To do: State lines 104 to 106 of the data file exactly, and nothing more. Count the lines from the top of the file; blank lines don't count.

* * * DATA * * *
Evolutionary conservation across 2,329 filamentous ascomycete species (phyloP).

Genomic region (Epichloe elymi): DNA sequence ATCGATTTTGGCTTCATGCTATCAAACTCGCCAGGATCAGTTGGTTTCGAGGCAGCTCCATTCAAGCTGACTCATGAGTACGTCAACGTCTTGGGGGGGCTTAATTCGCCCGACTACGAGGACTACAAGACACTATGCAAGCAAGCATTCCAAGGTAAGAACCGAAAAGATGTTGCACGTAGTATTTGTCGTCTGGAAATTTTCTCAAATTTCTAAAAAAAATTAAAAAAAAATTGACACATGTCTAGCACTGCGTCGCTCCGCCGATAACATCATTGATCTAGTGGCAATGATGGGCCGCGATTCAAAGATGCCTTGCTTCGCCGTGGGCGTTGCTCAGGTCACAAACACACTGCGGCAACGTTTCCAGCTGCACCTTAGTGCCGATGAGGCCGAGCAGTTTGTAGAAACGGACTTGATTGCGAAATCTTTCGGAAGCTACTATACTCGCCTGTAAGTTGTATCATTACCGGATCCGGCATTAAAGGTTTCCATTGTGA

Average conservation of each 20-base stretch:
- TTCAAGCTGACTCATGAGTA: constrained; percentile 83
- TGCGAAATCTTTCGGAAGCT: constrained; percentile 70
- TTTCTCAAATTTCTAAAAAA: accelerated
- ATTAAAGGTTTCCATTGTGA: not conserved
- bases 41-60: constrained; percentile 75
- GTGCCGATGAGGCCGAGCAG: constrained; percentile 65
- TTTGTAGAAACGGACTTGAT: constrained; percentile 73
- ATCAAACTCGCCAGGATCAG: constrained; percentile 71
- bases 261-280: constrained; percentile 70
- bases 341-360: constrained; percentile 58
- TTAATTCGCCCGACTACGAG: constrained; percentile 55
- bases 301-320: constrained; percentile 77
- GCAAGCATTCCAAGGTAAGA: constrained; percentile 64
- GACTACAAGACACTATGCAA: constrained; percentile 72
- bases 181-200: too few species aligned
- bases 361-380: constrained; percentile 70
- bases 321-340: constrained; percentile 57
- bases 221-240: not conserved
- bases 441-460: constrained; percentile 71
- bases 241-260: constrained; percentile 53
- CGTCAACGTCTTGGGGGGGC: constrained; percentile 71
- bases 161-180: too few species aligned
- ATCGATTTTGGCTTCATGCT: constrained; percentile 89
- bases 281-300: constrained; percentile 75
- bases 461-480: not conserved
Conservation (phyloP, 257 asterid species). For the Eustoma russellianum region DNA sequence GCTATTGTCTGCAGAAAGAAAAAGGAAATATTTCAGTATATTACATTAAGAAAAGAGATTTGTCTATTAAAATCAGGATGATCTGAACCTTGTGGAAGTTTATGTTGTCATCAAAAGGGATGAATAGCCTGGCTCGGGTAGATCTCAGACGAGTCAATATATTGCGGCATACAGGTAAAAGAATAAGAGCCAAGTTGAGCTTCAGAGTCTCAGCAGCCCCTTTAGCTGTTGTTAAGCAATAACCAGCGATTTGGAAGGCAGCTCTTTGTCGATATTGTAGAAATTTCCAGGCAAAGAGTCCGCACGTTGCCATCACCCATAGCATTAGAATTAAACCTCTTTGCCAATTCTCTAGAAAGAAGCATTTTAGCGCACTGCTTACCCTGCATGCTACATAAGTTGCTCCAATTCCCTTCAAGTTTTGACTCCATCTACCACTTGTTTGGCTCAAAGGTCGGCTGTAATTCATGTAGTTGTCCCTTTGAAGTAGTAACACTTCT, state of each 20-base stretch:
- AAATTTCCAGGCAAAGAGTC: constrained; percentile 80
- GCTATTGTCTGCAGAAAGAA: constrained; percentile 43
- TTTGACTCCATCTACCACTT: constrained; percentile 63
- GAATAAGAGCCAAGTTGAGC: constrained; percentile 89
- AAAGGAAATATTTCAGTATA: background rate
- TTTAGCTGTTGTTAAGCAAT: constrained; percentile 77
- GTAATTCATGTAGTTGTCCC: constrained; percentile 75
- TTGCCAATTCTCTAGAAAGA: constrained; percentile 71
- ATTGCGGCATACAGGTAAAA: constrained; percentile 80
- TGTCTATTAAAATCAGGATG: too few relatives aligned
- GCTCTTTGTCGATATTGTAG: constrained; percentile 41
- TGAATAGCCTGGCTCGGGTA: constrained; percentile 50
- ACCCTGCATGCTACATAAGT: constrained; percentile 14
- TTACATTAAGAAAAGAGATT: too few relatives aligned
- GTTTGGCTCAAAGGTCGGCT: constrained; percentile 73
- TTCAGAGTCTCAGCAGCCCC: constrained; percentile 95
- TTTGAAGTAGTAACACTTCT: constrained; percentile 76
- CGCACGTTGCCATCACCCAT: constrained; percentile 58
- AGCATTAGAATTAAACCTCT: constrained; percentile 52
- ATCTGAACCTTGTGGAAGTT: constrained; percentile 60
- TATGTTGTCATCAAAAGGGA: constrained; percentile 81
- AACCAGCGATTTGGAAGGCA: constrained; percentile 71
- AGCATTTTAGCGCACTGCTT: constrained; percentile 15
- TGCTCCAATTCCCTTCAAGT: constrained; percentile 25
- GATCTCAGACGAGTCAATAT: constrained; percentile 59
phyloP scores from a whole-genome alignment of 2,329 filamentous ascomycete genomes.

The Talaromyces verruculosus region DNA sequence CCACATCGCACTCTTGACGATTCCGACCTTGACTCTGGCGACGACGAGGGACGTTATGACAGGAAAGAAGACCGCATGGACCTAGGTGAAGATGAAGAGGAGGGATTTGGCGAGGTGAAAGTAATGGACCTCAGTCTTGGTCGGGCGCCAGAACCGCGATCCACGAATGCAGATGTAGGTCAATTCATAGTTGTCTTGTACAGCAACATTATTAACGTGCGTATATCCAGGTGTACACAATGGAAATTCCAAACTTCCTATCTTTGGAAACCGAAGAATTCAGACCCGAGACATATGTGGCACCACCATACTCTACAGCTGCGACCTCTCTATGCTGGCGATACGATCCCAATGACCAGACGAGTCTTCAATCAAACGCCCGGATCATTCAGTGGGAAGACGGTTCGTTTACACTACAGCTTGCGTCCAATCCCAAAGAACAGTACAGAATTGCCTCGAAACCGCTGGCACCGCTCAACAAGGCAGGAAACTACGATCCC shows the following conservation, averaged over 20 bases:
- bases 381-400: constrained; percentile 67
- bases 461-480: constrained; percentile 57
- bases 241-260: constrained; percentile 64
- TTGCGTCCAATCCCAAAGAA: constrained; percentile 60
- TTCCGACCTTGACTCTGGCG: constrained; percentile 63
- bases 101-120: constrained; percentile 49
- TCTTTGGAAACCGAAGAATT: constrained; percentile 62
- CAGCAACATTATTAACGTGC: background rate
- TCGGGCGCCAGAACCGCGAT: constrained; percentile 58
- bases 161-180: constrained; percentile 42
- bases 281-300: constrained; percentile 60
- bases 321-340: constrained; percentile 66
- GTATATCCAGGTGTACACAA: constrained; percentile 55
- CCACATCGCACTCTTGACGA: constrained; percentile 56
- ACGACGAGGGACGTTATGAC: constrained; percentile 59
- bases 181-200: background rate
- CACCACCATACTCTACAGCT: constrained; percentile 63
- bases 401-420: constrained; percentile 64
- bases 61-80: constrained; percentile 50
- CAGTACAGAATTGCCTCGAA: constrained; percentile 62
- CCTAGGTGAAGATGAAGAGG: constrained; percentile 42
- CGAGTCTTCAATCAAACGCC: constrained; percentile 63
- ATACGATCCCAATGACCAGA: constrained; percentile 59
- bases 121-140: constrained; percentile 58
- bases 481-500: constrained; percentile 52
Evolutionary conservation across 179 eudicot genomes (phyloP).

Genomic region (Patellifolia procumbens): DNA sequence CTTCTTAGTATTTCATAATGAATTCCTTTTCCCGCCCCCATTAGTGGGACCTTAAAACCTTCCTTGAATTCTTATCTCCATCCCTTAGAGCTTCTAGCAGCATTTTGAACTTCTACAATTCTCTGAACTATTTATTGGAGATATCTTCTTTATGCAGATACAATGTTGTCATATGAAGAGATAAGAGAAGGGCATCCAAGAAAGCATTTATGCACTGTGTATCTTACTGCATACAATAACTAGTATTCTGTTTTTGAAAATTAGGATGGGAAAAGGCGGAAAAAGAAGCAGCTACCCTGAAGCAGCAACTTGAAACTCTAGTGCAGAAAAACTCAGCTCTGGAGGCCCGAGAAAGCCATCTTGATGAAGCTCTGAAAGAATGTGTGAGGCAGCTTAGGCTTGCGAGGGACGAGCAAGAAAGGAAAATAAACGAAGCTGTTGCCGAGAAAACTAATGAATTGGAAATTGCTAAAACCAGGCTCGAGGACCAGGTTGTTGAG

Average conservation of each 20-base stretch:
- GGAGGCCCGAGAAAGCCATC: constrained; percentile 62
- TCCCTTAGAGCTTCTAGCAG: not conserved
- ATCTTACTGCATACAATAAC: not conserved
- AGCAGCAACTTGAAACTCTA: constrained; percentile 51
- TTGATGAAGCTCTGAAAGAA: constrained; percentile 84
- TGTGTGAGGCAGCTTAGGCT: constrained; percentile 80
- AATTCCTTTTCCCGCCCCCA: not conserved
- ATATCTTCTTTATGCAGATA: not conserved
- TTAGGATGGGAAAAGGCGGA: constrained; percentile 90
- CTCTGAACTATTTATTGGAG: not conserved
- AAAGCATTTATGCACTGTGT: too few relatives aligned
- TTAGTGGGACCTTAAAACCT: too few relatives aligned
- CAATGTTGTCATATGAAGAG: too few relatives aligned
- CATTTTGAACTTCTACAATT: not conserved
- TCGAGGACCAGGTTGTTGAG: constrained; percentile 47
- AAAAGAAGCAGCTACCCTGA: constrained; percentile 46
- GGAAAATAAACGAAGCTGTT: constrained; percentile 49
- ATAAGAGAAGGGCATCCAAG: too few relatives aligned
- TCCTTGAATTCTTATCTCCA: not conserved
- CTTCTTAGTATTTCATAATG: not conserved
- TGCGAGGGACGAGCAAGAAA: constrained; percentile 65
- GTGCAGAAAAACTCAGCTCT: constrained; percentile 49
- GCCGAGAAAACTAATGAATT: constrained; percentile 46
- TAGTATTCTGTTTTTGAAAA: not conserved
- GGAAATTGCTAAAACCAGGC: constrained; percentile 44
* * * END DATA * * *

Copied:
- CTTCTTAGTATTTCATAATG: not conserved
- TGCGAGGGACGAGCAAGAAA: constrained; percentile 65
- GTGCAGAAAAACTCAGCTCT: constrained; percentile 49